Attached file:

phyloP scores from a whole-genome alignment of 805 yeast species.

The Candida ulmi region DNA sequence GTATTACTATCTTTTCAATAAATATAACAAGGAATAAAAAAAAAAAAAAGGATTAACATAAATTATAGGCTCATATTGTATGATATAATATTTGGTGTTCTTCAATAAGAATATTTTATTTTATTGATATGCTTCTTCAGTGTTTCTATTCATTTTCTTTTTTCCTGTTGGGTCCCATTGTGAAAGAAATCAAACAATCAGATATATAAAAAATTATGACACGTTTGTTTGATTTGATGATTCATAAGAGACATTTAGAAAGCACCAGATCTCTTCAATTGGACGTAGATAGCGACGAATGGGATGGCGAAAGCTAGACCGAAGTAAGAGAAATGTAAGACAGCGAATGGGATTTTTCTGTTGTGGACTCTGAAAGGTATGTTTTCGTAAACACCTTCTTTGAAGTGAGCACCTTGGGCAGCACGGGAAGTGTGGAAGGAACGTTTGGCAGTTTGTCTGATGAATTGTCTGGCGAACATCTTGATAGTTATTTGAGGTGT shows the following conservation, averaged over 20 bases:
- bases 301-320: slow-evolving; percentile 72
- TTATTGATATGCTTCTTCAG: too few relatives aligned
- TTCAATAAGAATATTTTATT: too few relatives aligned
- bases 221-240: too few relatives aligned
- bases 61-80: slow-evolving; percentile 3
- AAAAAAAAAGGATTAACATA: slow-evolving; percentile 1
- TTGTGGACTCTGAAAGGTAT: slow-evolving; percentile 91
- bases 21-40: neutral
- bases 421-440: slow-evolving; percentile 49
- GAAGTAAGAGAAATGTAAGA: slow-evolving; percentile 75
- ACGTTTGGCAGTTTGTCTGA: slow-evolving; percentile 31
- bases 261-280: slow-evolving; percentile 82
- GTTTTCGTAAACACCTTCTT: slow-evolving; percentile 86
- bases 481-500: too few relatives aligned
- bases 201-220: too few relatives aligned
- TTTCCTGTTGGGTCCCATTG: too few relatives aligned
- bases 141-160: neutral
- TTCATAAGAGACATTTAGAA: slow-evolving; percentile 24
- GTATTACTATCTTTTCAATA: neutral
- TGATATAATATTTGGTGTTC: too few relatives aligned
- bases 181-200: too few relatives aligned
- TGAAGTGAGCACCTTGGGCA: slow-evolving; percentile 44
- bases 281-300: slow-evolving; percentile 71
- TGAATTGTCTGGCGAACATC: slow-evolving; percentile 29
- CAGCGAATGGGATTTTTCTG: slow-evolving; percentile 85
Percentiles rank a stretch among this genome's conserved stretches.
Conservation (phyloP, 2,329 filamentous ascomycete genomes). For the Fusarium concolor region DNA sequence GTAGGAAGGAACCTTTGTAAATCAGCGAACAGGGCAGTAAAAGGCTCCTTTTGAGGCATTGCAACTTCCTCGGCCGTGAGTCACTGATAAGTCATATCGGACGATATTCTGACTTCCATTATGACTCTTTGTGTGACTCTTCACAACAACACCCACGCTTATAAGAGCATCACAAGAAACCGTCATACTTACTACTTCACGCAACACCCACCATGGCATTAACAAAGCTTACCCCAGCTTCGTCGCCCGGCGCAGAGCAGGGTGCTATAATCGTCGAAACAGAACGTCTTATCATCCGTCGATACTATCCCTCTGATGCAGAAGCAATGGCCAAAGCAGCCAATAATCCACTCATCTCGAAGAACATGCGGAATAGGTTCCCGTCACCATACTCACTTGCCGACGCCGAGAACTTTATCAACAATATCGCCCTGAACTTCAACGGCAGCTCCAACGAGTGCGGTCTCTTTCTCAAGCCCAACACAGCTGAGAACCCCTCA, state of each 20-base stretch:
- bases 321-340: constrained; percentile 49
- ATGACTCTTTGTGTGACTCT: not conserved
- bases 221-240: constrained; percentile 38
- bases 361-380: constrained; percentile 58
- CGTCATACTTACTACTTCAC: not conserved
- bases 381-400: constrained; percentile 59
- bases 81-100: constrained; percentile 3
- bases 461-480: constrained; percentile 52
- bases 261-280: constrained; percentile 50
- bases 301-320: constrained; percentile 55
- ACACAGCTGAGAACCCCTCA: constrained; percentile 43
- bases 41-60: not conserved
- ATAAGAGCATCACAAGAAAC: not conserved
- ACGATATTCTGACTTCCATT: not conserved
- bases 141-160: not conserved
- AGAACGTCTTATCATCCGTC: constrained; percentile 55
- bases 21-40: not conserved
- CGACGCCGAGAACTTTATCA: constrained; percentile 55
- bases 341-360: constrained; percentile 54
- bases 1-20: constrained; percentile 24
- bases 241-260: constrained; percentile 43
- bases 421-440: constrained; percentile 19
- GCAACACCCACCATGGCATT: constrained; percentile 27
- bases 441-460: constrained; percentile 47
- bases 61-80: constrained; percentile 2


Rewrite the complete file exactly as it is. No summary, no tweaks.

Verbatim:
phyloP scores from a whole-genome alignment of 805 yeast species.

The Candida ulmi region DNA sequence GTATTACTATCTTTTCAATAAATATAACAAGGAATAAAAAAAAAAAAAAGGATTAACATAAATTATAGGCTCATATTGTATGATATAATATTTGGTGTTCTTCAATAAGAATATTTTATTTTATTGATATGCTTCTTCAGTGTTTCTATTCATTTTCTTTTTTCCTGTTGGGTCCCATTGTGAAAGAAATCAAACAATCAGATATATAAAAAATTATGACACGTTTGTTTGATTTGATGATTCATAAGAGACATTTAGAAAGCACCAGATCTCTTCAATTGGACGTAGATAGCGACGAATGGGATGGCGAAAGCTAGACCGAAGTAAGAGAAATGTAAGACAGCGAATGGGATTTTTCTGTTGTGGACTCTGAAAGGTATGTTTTCGTAAACACCTTCTTTGAAGTGAGCACCTTGGGCAGCACGGGAAGTGTGGAAGGAACGTTTGGCAGTTTGTCTGATGAATTGTCTGGCGAACATCTTGATAGTTATTTGAGGTGT shows the following conservation, averaged over 20 bases:
- bases 301-320: slow-evolving; percentile 72
- TTATTGATATGCTTCTTCAG: too few relatives aligned
- TTCAATAAGAATATTTTATT: too few relatives aligned
- bases 221-240: too few relatives aligned
- bases 61-80: slow-evolving; percentile 3
- AAAAAAAAAGGATTAACATA: slow-evolving; percentile 1
- TTGTGGACTCTGAAAGGTAT: slow-evolving; percentile 91
- bases 21-40: neutral
- bases 421-440: slow-evolving; percentile 49
- GAAGTAAGAGAAATGTAAGA: slow-evolving; percentile 75
- ACGTTTGGCAGTTTGTCTGA: slow-evolving; percentile 31
- bases 261-280: slow-evolving; percentile 82
- GTTTTCGTAAACACCTTCTT: slow-evolving; percentile 86
- bases 481-500: too few relatives aligned
- bases 201-220: too few relatives aligned
- TTTCCTGTTGGGTCCCATTG: too few relatives aligned
- bases 141-160: neutral
- TTCATAAGAGACATTTAGAA: slow-evolving; percentile 24
- GTATTACTATCTTTTCAATA: neutral
- TGATATAATATTTGGTGTTC: too few relatives aligned
- bases 181-200: too few relatives aligned
- TGAAGTGAGCACCTTGGGCA: slow-evolving; percentile 44
- bases 281-300: slow-evolving; percentile 71
- TGAATTGTCTGGCGAACATC: slow-evolving; percentile 29
- CAGCGAATGGGATTTTTCTG: slow-evolving; percentile 85
Percentiles rank a stretch among this genome's conserved stretches.
Conservation (phyloP, 2,329 filamentous ascomycete genomes). For the Fusarium concolor region DNA sequence GTAGGAAGGAACCTTTGTAAATCAGCGAACAGGGCAGTAAAAGGCTCCTTTTGAGGCATTGCAACTTCCTCGGCCGTGAGTCACTGATAAGTCATATCGGACGATATTCTGACTTCCATTATGACTCTTTGTGTGACTCTTCACAACAACACCCACGCTTATAAGAGCATCACAAGAAACCGTCATACTTACTACTTCACGCAACACCCACCATGGCATTAACAAAGCTTACCCCAGCTTCGTCGCCCGGCGCAGAGCAGGGTGCTATAATCGTCGAAACAGAACGTCTTATCATCCGTCGATACTATCCCTCTGATGCAGAAGCAATGGCCAAAGCAGCCAATAATCCACTCATCTCGAAGAACATGCGGAATAGGTTCCCGTCACCATACTCACTTGCCGACGCCGAGAACTTTATCAACAATATCGCCCTGAACTTCAACGGCAGCTCCAACGAGTGCGGTCTCTTTCTCAAGCCCAACACAGCTGAGAACCCCTCA, state of each 20-base stretch:
- bases 321-340: constrained; percentile 49
- ATGACTCTTTGTGTGACTCT: not conserved
- bases 221-240: constrained; percentile 38
- bases 361-380: constrained; percentile 58
- CGTCATACTTACTACTTCAC: not conserved
- bases 381-400: constrained; percentile 59
- bases 81-100: constrained; percentile 3
- bases 461-480: constrained; percentile 52
- bases 261-280: constrained; percentile 50
- bases 301-320: constrained; percentile 55
- ACACAGCTGAGAACCCCTCA: constrained; percentile 43
- bases 41-60: not conserved
- ATAAGAGCATCACAAGAAAC: not conserved
- ACGATATTCTGACTTCCATT: not conserved
- bases 141-160: not conserved
- AGAACGTCTTATCATCCGTC: constrained; percentile 55
- bases 21-40: not conserved
- CGACGCCGAGAACTTTATCA: constrained; percentile 55
- bases 341-360: constrained; percentile 54
- bases 1-20: constrained; percentile 24
- bases 241-260: constrained; percentile 43
- bases 421-440: constrained; percentile 19
- GCAACACCCACCATGGCATT: constrained; percentile 27
- bases 441-460: constrained; percentile 47
- bases 61-80: constrained; percentile 2